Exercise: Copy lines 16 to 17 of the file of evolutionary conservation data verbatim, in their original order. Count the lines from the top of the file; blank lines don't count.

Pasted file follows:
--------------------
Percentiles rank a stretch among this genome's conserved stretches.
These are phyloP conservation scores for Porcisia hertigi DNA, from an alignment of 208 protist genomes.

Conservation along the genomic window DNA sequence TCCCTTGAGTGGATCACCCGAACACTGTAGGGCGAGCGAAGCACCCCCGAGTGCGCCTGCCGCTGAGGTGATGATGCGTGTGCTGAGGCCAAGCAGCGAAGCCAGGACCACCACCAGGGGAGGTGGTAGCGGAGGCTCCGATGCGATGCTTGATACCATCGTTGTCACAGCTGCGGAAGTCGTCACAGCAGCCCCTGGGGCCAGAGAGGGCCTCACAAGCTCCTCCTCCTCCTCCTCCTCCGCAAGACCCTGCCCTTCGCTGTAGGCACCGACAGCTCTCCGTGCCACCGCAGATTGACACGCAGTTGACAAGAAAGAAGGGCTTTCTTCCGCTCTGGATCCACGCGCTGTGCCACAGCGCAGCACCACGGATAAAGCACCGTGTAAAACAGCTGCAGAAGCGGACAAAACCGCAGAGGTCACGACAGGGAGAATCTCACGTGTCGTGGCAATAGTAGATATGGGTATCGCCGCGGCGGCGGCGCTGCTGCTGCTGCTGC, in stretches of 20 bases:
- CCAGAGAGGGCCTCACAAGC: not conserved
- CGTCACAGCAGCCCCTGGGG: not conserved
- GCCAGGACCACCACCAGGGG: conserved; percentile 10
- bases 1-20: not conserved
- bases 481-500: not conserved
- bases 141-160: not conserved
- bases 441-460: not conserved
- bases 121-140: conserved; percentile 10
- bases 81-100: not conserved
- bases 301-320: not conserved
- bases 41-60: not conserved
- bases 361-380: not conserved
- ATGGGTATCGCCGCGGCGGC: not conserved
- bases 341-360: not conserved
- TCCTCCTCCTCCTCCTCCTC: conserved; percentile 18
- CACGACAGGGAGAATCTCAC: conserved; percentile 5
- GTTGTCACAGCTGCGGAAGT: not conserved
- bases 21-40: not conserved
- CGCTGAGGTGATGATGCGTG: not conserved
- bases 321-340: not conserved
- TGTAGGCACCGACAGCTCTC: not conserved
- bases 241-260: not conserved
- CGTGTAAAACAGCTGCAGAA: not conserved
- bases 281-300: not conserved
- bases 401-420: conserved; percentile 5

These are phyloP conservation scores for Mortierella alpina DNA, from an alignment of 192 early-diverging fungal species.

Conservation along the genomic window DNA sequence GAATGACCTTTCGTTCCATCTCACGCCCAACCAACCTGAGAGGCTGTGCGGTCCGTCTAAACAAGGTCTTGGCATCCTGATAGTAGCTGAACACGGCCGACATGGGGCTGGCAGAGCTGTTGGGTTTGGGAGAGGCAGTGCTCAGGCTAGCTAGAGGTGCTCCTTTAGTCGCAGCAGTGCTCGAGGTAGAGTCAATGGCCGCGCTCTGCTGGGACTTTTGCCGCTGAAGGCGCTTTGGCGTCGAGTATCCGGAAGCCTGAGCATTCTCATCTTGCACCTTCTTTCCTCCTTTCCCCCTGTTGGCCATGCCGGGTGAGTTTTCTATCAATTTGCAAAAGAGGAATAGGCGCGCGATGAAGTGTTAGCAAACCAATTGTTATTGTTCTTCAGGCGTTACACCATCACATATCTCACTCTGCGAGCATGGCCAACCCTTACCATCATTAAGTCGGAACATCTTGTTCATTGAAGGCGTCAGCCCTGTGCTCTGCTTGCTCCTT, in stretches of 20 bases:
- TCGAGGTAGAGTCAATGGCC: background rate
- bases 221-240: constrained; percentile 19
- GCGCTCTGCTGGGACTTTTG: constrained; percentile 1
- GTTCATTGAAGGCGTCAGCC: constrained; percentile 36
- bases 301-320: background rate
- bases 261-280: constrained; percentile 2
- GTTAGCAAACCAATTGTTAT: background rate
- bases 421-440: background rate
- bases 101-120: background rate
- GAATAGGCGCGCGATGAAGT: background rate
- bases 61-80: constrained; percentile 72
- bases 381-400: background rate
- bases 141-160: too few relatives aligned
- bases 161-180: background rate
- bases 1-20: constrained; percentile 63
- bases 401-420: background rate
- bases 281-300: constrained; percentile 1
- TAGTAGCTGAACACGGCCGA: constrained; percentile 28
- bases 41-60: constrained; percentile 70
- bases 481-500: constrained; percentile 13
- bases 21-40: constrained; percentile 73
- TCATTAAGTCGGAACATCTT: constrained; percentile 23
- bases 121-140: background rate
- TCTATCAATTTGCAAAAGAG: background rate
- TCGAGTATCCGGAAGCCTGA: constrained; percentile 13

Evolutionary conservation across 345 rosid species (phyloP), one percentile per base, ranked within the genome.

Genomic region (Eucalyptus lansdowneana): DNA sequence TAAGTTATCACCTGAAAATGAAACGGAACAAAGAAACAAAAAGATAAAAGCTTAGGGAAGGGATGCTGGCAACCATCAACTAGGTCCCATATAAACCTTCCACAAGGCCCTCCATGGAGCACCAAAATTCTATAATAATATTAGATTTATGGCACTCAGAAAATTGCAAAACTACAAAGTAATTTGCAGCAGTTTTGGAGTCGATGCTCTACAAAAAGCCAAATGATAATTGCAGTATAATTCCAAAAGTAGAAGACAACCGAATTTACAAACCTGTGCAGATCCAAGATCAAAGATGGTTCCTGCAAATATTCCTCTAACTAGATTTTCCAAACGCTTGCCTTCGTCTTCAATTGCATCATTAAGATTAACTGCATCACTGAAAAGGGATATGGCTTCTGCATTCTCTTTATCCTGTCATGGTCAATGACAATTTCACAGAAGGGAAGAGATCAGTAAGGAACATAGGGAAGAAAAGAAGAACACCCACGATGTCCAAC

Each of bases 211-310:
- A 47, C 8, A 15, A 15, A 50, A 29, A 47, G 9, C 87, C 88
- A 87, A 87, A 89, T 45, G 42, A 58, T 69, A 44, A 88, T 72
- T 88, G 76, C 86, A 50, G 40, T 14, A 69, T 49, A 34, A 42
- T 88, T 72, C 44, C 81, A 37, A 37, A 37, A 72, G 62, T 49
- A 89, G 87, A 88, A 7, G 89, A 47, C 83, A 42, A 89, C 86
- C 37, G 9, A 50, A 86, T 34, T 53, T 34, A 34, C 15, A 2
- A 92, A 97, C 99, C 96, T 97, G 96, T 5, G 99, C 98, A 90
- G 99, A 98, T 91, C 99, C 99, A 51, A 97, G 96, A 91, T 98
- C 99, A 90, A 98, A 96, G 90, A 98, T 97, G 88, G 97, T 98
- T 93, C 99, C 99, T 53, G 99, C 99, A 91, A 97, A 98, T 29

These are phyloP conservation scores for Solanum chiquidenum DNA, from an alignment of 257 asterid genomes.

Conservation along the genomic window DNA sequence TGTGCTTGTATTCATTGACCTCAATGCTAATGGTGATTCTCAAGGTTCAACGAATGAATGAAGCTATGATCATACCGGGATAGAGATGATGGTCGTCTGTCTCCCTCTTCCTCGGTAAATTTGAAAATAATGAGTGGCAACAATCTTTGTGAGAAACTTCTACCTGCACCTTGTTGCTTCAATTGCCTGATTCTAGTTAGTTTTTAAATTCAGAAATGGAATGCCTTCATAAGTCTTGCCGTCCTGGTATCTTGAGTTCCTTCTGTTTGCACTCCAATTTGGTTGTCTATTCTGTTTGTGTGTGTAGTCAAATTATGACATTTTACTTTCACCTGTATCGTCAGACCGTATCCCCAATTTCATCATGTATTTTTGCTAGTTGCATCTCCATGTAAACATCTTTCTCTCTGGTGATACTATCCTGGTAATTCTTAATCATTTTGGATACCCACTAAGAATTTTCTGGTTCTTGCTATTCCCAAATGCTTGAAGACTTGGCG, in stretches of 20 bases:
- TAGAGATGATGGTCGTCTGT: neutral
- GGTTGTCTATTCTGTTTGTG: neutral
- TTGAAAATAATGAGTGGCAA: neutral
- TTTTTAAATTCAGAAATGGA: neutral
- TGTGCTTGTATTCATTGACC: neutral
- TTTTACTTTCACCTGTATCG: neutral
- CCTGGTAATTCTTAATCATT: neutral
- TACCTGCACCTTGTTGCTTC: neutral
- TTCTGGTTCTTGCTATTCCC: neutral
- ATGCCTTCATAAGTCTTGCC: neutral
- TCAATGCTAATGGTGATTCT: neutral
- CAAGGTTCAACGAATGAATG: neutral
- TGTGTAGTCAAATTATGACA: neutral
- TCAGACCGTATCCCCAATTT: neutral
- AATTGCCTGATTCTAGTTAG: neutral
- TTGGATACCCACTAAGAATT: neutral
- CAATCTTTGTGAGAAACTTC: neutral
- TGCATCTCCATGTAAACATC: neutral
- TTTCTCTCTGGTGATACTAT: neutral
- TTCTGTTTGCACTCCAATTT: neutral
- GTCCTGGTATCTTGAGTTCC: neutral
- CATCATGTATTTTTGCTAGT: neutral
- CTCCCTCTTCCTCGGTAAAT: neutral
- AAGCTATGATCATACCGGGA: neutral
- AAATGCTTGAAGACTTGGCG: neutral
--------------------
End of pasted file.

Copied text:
- ATGGGTATCGCCGCGGCGGC: not conserved
- bases 341-360: not conserved